Until next time...

look good, feel good, do good

Thursday, July 28, 2011

Basil Lemon'itos

This refreshing summer drink comes from the blog of my girlfriend Robin who just welcomed her baby girl into this world, Bella! She introduced me to these fabulous thirst quenchers last summer while laying poolside (what better setting.)

Find the recipe at Indulge

Until next time...

look good, feel good, do good

Monday, July 25, 2011

My Plate - Make it Your Own

This is USDA's MyPlate, which replaces MyPyramid. By now, if you haven't heard about the change you must be living under a rock. The plate method is nothing new to myself and other dietitians so we are excited, for the most part, to see the change. There are a few things that could be clarified, one of those being personlization. Therefore, when I ran across this article "How to Make MyPlare You Own," I knew I had to share.
How to Make MyPlate Your Own
By Hana A. Feeney, MS, RD, CSSD
The United States Department of Agriculture (USDA) has replaced MyPyramid with MyPlate ( This plate was designed to simplify complex nutrition messages and provide the general public with a basic idea of how to improve their daily food choices by presenting food groups on a plate.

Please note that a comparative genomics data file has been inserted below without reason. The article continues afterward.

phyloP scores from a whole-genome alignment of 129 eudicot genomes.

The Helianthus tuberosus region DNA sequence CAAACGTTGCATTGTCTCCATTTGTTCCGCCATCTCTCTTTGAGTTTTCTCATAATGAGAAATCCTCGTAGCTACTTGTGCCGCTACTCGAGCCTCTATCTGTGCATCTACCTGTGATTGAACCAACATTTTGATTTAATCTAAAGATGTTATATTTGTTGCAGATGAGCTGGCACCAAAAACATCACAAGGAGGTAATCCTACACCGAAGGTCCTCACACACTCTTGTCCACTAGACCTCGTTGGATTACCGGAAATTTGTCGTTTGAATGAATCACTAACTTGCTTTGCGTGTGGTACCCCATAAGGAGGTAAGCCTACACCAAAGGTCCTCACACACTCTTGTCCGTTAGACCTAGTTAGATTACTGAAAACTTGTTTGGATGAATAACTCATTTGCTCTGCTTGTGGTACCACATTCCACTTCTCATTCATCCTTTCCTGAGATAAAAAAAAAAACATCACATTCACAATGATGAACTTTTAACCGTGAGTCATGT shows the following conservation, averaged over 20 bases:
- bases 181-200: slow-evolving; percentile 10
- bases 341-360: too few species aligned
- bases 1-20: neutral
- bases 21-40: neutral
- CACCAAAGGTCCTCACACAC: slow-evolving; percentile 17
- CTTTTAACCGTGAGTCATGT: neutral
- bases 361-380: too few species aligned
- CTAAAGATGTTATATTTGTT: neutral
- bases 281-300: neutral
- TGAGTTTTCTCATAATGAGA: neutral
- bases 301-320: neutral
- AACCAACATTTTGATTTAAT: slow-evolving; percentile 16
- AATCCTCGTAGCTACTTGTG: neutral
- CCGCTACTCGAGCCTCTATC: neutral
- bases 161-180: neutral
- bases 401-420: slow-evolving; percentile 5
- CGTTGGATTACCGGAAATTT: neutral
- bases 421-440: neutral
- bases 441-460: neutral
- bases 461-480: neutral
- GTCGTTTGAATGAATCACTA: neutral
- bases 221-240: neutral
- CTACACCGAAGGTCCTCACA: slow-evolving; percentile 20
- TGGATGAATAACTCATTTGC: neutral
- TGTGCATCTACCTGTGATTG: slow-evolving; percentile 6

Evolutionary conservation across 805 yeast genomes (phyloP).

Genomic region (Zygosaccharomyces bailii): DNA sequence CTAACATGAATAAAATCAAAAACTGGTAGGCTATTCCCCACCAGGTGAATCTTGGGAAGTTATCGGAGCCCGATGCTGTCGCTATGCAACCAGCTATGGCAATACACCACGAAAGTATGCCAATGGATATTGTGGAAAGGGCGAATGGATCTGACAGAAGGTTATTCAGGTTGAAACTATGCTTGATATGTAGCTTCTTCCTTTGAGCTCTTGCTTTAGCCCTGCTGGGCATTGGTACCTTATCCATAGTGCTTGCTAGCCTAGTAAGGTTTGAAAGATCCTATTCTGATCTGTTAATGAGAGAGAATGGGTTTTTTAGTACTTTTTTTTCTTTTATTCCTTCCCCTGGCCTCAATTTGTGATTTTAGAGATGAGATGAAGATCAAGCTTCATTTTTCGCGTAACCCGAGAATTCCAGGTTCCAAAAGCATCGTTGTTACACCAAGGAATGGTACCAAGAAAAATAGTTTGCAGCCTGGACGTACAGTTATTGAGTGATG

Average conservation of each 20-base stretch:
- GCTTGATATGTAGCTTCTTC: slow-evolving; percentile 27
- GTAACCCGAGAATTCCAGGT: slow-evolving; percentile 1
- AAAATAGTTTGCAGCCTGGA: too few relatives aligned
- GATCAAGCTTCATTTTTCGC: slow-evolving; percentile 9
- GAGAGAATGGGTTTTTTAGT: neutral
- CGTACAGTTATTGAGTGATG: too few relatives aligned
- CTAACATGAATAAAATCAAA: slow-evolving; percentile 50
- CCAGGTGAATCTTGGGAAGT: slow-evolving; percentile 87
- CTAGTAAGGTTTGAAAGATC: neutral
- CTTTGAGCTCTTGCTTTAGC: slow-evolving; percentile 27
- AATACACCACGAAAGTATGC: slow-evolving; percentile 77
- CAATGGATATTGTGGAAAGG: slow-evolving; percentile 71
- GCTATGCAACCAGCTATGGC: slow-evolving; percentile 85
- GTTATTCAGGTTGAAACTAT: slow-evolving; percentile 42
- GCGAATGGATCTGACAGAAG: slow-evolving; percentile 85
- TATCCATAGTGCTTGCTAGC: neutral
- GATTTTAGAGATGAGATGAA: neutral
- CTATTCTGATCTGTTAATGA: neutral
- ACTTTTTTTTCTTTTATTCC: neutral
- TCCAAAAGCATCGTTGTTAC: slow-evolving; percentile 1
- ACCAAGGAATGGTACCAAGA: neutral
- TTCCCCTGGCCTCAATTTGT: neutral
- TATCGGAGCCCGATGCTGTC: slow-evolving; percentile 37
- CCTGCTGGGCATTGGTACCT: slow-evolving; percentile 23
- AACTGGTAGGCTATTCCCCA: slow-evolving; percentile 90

USDA's MyPlate
As seen above, "Vegetables" refers to all vegetables and legumes including beans and lentils; "Fruit" includes all fruits; "Grains" includes intact grains like oatmeal or brown rice and grain products such as breads, pasta and crackers; "Protein" includes fish, chicken, meat, legumes, nuts, and eggs; "Dairy" includes milk, yogurt and cheese.
Dietitians have been using plates for years to portray balanced food choices for clients. However, dietitians are able to personalize a plate for an individual to fit their clients’ lifestyle. What if you are in a heavy training phase or trying to lose weight? What if you have diabetes or prefer a vegetarian diet? How would that change the balance of foods on YOUR plate? How would your lifestyle and health concerns impact your food choices?
While this article isn’t the same as a personal consultation, here are some general plates that I recommend for different groups of people, starting with some changes that I’d make to MyPlate for all of us.

A Better Way to Categorize Foods
The USDA’s “Vegetables” group needs reorganization.
The USDA has grouped all vegetables, including starchy vegetables, beans and lentils, into one group. While this may simplify things a bit, it's not nutritionally appropriate. The “vegetables” group should be non-starchy vegetables only. This would include lettuce, greens, carrots, tomatoes, broccoli, cabbage, etc., all vegetables except starchy vegetables and beans and lentils. Starchy vegetables, including all varieties of potatoes, winter squash, and corn, along with all beans and lentils should move over to the “Grains” side of the plate.